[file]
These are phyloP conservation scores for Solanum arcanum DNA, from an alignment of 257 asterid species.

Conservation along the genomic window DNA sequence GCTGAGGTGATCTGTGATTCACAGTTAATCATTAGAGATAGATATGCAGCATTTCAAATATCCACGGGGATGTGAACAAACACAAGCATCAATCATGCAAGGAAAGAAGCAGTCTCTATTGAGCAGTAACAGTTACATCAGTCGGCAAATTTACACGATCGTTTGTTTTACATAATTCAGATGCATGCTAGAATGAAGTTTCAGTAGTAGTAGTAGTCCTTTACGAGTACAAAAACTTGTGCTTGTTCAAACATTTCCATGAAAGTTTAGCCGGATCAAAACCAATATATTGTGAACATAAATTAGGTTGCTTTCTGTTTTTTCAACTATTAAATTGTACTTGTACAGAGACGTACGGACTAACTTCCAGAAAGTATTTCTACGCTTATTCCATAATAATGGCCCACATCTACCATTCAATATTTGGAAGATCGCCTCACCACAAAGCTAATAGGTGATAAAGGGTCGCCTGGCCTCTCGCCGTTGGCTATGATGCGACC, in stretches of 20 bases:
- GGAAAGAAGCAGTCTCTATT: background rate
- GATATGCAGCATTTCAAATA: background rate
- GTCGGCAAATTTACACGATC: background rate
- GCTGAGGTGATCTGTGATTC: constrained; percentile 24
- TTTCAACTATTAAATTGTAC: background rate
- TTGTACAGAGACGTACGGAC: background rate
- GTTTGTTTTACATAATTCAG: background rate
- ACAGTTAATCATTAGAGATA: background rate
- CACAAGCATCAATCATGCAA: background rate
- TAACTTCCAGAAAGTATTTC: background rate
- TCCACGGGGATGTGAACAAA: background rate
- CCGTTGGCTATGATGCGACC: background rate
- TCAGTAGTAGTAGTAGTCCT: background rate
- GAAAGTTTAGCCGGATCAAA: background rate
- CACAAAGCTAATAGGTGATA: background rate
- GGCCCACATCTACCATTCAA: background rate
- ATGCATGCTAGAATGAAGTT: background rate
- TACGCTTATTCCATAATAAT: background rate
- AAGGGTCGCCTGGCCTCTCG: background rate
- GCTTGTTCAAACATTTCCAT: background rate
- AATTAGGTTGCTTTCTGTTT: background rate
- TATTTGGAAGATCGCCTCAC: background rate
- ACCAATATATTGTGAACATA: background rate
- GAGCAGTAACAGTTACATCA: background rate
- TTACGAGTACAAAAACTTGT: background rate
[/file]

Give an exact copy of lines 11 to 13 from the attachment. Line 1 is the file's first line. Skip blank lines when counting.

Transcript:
- CACAAGCATCAATCATGCAA: background rate
- TAACTTCCAGAAAGTATTTC: background rate
- TCCACGGGGATGTGAACAAA: background rate